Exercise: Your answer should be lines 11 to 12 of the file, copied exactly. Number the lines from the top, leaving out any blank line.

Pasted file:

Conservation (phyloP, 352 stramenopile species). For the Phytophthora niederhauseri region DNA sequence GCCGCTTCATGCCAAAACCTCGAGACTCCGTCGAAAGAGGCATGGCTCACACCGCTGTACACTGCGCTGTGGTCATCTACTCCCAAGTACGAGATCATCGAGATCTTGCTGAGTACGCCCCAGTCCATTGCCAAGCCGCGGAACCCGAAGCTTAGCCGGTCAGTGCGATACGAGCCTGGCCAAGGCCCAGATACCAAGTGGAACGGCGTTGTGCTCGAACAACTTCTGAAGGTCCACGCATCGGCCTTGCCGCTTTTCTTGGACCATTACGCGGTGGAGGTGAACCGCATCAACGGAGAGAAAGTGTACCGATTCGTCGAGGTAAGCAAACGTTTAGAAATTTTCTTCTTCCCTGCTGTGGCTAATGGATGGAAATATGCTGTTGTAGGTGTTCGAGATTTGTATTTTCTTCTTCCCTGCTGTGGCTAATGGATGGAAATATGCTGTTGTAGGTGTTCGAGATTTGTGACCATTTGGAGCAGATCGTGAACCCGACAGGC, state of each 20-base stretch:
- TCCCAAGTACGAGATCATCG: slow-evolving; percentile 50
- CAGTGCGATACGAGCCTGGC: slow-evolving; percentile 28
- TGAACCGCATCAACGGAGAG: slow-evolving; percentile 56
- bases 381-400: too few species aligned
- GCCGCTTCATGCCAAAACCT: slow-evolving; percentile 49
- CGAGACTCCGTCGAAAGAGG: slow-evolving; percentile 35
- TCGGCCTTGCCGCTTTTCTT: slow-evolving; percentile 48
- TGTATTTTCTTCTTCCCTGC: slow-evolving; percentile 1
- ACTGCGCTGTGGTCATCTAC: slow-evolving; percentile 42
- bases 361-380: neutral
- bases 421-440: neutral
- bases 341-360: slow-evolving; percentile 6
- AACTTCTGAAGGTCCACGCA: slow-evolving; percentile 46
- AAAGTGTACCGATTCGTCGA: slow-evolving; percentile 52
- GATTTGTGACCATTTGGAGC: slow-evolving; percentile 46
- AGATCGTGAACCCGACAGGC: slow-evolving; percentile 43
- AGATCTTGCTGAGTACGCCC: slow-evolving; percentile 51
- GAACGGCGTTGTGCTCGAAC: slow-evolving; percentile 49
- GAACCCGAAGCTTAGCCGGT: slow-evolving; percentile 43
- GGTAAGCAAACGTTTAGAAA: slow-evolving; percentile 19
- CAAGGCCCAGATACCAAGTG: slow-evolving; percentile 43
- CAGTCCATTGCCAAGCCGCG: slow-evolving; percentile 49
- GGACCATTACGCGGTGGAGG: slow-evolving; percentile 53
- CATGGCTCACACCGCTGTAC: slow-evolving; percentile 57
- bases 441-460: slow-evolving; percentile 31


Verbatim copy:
- bases 361-380: neutral
- bases 421-440: neutral